Overcoming Our Issues With Commitment

I’ve thought about going in gently with this topic. It’s one we tend to pretend doesn’t exist, but this issue needs to be exposed.

Like the festering sore that it is, it requires the swift removal of a sticky long worn out band-aid. So I’m just going to say the word …..Commitment (Rip!)

Why is it so hard?

Yup, commitment; dedication, a pledge or personal promise, sticking-to- the-plan, call it what you will, is hard even when we know it’s good for us! WHY?

I’m not talking relationship type commitment, I’m speaking in general terms here folks.

Whether it’s a need for a lifestyle change, a shift in diet, completing a course of study, a new exercise regime, a will to work at anything and stick with it, especially when we know we would naturally benefit from it in the long run, has proven time and time again to be tricky.

The Righteous Struggle

How is it we know what’s right for us but we struggle commiting to it all the same?right-direction

Let’s just say this seems to be an ongoing issue I have with commitment and I’m guessing I’m not alone.

The idea that anything we willingly commit too, naturally benefits us in some way, goes without saying. It doesn’t mean we’re overtly selfish, just interested in bettering our lives and those around us.

So in nearly all cases then, you could argue that commitment should be easy, a sinch, seeing as we get something back in return.

A healthy body, a new skill, kicking an old habit and just as importantly, that awesome sense of satisfaction at actually achieving it.

A dear friend of mine knew he needed to give up smoking, not least because it was slowly killing him. Despite major health scares related to this habit, and several attempts at committing to do away with the cigarettes, he just couldn’t.

He knew it was a simple choice, but the act of committing to it, was the challenge.

Likewise, I have this addiction to bakery treats and coffee. Hardly life threatening I know, but without a doubt, my body and emotional stability would greatly benefit from less of a sugar and caffeine roller coaster ride.bakery-treats

For years now I’ve tried to commit to avoiding these ‘treats’ (which incidentally aren’t really ‘treats’ precisely because of their everyday consumption) and struggled time and time again.

Yes, I could and have easily some up with any number of reasons/ excuses for why they’re ok, but at the end of the day, I KNOW I would be better without them.

I found myself willing on some dietary ‘intolerance’ in the vague hope that this might finally put a definite stop to such an addiction. What was wrong with me?!

I tried going cold turkey….. Ugh! That wasn’t pretty. I’ve tried simply pairing back; a coffee 2 days a week, a bakery treat 1 day a week. But those days began to bur into one another and the habit to continue on as before was more powerful than my will to commit to change.

The Norm of Commitment

There are moments when we have all committed whole-heartedly to a project; made a mental pack with ourselves, set up the parameters for success to flourish, and yes ….told friends or the world, signing up for what psychologists call ‘The Norm of Commitment’.girls-talking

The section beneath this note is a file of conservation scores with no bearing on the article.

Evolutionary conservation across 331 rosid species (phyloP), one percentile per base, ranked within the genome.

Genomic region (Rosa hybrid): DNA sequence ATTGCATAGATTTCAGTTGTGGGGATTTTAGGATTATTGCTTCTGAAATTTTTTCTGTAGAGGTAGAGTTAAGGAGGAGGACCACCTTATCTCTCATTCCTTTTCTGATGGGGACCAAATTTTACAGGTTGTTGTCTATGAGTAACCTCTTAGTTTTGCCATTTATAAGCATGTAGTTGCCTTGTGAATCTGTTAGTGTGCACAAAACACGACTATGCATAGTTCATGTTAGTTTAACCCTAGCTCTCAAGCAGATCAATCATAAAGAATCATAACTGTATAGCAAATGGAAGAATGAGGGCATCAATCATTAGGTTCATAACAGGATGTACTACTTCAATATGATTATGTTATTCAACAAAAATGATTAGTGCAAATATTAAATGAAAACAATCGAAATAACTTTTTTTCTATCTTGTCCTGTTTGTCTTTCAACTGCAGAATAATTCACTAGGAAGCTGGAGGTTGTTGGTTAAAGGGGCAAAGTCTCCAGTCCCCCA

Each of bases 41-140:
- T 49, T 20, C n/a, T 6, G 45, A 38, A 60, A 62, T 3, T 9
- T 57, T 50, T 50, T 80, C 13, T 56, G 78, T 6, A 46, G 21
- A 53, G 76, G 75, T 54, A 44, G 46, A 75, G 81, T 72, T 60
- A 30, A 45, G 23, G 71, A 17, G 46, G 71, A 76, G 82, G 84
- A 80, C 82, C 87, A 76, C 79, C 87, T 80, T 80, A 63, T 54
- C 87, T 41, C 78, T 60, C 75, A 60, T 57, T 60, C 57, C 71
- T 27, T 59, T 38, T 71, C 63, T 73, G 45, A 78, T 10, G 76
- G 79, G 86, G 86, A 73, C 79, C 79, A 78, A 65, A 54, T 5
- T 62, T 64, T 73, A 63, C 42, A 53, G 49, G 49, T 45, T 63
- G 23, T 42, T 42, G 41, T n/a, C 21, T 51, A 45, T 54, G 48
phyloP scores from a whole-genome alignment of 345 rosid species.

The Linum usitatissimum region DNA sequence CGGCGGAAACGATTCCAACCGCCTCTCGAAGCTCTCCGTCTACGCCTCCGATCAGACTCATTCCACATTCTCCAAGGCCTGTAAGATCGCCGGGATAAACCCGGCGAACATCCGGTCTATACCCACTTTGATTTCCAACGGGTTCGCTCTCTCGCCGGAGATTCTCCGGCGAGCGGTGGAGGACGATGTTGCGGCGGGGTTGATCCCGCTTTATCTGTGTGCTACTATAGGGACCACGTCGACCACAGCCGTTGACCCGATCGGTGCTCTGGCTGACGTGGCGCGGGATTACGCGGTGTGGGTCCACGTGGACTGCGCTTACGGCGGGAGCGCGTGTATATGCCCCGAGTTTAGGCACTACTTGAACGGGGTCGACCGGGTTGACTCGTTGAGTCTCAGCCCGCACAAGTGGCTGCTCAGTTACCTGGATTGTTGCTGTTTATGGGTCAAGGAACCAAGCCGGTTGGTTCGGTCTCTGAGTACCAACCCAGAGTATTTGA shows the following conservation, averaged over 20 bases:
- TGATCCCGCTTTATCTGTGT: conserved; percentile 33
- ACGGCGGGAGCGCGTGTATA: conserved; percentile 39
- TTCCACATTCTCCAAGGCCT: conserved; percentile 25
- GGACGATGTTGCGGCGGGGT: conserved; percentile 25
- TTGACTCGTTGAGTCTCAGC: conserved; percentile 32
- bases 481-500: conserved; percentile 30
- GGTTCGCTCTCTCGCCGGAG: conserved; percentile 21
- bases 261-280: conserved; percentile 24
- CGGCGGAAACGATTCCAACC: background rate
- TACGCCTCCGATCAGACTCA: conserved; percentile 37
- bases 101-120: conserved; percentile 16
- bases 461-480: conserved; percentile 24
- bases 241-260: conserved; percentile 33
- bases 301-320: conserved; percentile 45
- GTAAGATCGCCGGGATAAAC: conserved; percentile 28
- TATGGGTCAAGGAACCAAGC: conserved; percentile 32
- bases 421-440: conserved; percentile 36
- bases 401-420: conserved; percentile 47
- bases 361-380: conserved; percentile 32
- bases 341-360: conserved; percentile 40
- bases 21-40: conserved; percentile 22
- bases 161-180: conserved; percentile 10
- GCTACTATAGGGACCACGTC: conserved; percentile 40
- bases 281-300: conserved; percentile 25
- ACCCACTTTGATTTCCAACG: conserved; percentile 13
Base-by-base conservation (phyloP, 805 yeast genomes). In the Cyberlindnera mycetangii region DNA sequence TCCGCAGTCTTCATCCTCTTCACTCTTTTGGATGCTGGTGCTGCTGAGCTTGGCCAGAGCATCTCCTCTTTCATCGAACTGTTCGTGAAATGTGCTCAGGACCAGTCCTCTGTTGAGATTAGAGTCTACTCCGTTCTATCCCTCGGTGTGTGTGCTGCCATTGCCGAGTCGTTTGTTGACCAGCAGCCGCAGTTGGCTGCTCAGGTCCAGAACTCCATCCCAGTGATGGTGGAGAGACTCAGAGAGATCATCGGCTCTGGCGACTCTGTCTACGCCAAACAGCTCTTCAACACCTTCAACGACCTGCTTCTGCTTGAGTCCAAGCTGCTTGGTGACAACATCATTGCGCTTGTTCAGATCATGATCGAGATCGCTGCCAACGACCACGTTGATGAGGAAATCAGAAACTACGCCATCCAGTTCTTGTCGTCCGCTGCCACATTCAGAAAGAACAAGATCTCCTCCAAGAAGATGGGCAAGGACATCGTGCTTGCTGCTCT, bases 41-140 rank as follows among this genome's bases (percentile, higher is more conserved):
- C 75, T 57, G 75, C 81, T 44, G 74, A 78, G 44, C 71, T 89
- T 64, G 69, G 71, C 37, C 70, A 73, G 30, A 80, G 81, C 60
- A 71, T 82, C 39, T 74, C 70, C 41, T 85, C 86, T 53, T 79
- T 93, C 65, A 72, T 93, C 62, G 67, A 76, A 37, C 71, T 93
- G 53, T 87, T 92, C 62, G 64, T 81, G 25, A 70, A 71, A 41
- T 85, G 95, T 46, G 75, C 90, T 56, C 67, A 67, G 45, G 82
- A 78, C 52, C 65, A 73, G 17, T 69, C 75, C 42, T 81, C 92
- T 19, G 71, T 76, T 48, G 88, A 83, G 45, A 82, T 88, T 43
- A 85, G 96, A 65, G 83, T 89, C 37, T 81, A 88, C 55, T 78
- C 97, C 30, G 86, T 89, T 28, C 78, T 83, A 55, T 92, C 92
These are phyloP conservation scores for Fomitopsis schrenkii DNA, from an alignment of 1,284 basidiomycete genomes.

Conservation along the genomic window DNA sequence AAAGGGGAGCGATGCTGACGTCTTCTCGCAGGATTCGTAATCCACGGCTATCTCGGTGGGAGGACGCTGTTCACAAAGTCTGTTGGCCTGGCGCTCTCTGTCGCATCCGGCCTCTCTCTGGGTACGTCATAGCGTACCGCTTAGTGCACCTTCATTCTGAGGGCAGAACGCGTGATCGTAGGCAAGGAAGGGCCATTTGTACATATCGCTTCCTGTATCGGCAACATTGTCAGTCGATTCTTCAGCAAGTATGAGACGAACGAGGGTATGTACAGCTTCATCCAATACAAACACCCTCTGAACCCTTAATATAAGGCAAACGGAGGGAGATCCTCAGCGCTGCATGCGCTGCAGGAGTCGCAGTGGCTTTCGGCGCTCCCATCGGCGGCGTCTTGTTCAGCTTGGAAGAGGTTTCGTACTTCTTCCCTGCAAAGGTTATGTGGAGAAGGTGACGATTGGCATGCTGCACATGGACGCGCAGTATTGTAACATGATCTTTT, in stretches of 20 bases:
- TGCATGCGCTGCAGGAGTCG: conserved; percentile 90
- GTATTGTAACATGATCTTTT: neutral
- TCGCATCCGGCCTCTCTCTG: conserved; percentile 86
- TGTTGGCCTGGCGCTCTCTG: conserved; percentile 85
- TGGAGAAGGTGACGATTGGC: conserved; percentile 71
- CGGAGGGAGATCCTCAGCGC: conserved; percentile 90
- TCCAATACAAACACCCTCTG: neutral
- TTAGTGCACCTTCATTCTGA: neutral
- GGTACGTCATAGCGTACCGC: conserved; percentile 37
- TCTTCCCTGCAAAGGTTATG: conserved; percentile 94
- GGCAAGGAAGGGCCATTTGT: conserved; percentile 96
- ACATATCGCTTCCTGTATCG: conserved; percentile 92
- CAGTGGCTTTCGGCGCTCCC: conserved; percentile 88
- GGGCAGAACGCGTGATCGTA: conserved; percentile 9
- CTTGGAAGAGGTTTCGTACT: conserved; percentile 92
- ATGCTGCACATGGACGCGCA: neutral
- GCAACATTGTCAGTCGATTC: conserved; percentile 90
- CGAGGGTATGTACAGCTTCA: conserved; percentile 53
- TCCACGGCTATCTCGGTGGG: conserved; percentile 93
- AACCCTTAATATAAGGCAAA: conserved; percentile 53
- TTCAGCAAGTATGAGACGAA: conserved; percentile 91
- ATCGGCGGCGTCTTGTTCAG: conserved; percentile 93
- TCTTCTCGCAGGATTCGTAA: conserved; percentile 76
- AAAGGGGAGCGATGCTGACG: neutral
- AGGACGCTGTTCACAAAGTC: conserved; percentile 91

This is that great idea we all have to broadcast our latest attempts at commitment in the hope that social and internal pressures hold us accountable. Well in theory.

But despite all this, the fumbling fizz of failure often prevails. WHY is that?

I feel this constant tug-o-war type struggle with commitment; reason facing it off against irrationality; sensibility versus impulsiveness. ‘I don’tchocolate-cakes need that cheeky chocolate cupcake BUT why the heck not’.

But does it have to be ALL or NOTHING? Right or wrong? Black or white? Can there be a little grey, a happy medium, some balance?

I think it’s fair to say that consistency, motivation, dedication, are a given when making a commitment of any kind, but are easier said than done.

According to Maneesh Sethi ‘Hack The System’, the number one reason people fail and don’t stick to their commitments is because ..

‘We can’t change our behaviors by thinking about them. Willpower doesn’t work. The answer is habit change. To get better results, you must become a better you. And you have to AUTOMATE this process.’

A study published in 2009 in the European Journal of Social Psychology, researchers found it takes more than two months for a habit to become just that.

So in reality, trying to build a new behaviour or routine in our lives requires a two to eight month level of commitment.

Interestingly, the researchers also found that “missing one opportunity to perform the behavior did not materially affect the habit formation process.”

So I reckon this means it’s ok to fall off the wagon every now and again. It doesn’t have to be an all-or-nothing process.

A comforting thought for a throw-in-the-towel gal like me.

So where does that leave us with commitment?

Firstly it’s clear we’re all in this together at least.

Commitment is hard; not least because it takes a significant amount of time to make any worthwhile change in our lives. But more so because we’re so keen to set ourselves up for failure it would seem.

So I’m going to use the KISS principle here and Keep It Simple Stupid:

  • Just take ACTIONsuccess-on-beach
  • Remain where possible on the straight-and-narrow confident in the knowledge that it’s ok to mess up occasionally
  • Remind myself regularly of the reasons for why I’m choosing to commit to this change or direction
  • and HOPE like hell that I break in a new Habit…..eventually.
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